James is talking to Christians and the first thing he is telling them is not to show favoritism. We need to be courteous to everyone. If your turn signal is flashing you are being courteous to the person behind you. You are telling them that you are getting ready to slow down and turn. You don’t want them running into the back of your car do you? Nor do they want to run into the back of you. Signaling your turn also tells the person on the intersecting street that you are turning and may offer a time for them to be able to exit their street. It is just courteous to everyone.

When we are in our schools or we are at our jobs we also need to be courteous to others. We need to not just be courteous to those who we want to be around. Just because a person wears a lot of jewelry or has the best of clothes does not mean that they are the best of people. However, for some reason we treat others in that manner.

James gives an example of those coming into a synagogue. To the one who is rich and wearing nice clothes they are given the nice place to sit. Maybe it is the comfy place to sit. Maybe it is up front where they can hear. Maybe it is next to royal authority. Then James introduces the individual to a person who is wearing filthy clothes and obviously has no money. Do we give him the nice place to sit too? No we ask him to stand "over there" or we give them a seat of a servant.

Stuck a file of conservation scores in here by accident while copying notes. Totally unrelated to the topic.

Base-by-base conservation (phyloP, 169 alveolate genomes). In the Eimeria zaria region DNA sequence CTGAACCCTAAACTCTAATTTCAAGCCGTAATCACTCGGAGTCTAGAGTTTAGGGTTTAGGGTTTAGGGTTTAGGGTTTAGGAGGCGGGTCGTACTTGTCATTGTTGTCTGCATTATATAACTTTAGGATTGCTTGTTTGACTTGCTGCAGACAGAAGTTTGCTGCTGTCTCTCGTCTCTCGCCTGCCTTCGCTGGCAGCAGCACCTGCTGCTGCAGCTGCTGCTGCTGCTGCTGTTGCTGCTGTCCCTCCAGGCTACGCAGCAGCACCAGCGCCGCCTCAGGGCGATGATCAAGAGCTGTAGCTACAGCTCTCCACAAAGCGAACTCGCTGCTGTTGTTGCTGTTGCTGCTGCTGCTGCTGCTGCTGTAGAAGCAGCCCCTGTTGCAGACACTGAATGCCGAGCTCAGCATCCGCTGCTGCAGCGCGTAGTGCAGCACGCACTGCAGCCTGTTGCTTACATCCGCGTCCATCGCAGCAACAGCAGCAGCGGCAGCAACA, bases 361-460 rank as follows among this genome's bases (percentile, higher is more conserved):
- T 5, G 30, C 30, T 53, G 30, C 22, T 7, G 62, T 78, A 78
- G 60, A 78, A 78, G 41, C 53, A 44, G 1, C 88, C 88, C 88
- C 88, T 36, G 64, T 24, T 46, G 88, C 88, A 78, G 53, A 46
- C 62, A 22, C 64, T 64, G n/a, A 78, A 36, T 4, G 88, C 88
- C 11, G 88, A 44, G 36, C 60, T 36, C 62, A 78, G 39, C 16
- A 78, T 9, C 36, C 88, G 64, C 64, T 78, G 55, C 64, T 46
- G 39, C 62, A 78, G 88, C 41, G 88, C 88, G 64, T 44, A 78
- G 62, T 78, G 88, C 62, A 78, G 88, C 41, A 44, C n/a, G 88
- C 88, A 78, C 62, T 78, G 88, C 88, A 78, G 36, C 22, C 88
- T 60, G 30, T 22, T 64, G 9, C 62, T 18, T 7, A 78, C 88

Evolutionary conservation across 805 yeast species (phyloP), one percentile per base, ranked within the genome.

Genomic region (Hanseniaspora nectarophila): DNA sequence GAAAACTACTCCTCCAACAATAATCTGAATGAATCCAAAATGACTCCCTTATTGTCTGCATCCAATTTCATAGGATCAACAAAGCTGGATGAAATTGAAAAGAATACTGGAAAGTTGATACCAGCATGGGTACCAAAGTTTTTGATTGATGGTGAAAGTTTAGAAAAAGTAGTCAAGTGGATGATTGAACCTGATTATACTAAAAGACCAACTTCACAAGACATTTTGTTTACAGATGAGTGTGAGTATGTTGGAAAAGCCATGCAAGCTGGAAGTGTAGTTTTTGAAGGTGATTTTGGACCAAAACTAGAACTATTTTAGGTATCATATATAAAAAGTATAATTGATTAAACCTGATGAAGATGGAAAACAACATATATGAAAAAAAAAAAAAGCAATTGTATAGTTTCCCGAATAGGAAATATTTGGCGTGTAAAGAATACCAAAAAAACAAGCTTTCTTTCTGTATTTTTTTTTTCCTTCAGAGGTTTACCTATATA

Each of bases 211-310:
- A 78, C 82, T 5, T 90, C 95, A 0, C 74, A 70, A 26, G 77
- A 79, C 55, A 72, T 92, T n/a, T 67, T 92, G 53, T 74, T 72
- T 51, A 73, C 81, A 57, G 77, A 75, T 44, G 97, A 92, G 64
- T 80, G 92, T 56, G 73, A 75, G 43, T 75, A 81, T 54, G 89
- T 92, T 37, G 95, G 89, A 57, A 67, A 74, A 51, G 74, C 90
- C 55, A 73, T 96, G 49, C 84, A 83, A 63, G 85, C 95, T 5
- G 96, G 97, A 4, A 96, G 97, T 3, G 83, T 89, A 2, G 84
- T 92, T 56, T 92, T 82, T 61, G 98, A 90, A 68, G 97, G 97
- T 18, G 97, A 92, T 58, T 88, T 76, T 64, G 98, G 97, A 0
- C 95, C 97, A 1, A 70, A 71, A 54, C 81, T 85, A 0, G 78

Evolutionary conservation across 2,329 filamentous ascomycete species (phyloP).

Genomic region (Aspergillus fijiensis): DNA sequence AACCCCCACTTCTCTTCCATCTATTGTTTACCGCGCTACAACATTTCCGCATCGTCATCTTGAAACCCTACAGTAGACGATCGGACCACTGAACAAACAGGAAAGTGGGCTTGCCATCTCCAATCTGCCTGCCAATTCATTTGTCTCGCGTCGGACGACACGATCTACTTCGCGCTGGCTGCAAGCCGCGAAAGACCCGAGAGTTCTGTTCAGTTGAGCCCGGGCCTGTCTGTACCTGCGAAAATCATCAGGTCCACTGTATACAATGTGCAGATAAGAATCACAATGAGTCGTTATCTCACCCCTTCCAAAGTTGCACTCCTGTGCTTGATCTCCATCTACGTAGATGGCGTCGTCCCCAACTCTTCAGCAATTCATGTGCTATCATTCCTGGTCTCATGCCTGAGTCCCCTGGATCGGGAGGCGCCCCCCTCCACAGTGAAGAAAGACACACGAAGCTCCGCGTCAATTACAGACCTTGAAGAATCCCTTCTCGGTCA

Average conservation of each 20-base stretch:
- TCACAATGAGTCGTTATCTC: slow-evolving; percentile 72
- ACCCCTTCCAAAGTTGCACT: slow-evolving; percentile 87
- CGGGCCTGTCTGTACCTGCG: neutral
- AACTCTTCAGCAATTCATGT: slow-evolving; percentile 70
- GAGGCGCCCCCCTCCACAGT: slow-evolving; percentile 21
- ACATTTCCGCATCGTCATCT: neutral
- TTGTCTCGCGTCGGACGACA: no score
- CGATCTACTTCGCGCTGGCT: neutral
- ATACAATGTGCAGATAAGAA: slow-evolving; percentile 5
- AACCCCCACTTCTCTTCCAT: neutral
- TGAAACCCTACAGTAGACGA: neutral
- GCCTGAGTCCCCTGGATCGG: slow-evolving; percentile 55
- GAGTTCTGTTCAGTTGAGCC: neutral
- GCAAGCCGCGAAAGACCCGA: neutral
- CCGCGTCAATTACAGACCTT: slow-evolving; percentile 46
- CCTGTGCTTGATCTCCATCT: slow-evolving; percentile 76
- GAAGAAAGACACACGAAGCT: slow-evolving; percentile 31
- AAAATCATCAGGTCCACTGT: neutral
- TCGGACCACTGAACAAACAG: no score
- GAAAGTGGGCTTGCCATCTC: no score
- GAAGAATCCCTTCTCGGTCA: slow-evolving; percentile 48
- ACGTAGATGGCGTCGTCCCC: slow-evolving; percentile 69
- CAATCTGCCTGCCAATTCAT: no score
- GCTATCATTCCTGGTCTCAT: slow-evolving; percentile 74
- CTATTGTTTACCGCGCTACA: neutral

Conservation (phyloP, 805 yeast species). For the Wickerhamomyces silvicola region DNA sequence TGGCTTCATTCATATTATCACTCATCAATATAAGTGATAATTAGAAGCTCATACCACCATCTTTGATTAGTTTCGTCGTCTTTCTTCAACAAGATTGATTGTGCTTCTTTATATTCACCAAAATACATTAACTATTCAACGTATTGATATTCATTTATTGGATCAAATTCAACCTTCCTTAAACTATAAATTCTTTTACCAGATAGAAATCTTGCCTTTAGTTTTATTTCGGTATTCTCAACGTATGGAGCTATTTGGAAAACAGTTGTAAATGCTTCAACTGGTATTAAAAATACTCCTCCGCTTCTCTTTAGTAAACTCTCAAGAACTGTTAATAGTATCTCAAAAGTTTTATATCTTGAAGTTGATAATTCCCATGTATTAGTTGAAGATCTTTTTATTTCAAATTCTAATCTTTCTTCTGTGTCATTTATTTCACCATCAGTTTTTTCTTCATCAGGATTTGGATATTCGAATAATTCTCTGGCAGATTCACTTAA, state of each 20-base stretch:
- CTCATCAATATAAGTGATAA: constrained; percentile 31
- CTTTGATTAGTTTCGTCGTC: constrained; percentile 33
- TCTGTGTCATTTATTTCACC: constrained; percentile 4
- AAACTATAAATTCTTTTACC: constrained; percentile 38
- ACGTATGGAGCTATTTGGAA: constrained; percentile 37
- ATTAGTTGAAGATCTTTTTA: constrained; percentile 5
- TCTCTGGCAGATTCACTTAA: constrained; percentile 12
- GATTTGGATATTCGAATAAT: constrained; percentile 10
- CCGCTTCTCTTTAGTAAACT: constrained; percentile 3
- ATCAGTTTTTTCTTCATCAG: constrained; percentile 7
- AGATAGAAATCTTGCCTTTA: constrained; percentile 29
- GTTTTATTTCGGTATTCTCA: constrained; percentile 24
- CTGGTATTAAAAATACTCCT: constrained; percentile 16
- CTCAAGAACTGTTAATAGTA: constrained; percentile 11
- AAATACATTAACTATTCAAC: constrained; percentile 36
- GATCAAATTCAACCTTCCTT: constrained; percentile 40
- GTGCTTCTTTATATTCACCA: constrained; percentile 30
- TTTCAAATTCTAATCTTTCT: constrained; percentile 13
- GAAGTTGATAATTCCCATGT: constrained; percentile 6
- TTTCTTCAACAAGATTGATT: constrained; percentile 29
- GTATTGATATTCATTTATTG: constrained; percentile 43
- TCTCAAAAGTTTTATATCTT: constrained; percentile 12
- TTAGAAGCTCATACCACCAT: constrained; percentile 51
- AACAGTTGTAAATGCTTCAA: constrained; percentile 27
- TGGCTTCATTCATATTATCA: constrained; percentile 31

Unfortunately our daily actions accomplish the same thing. Sometimes we ignore those who don’t have much and buddy up to those who seem to have it all. If we pay close attention we will see that James provides some interesting insight to that problem.

James says "listen up" to what I am about to say. He refutes any gospel that says that those with God's blessing will be financially rewarded. James questions "has God not chosen the poor of this world to be rich in faith and heirs of the kingdom which He promised to those who love Him". If the wealth gospel (being preached by so many today) was true then the faithful would not be poor.

James goes on to say that we have dishonored the poor man. We have served him injustice. We have led him to sorrow. We have made him discouraged. We have opened the door for him to be depressed. To claim to have dishonored someone is a serious claim. People like to feel as if they have worth. When we go the route of dishonoring someone then we take away that sense of value.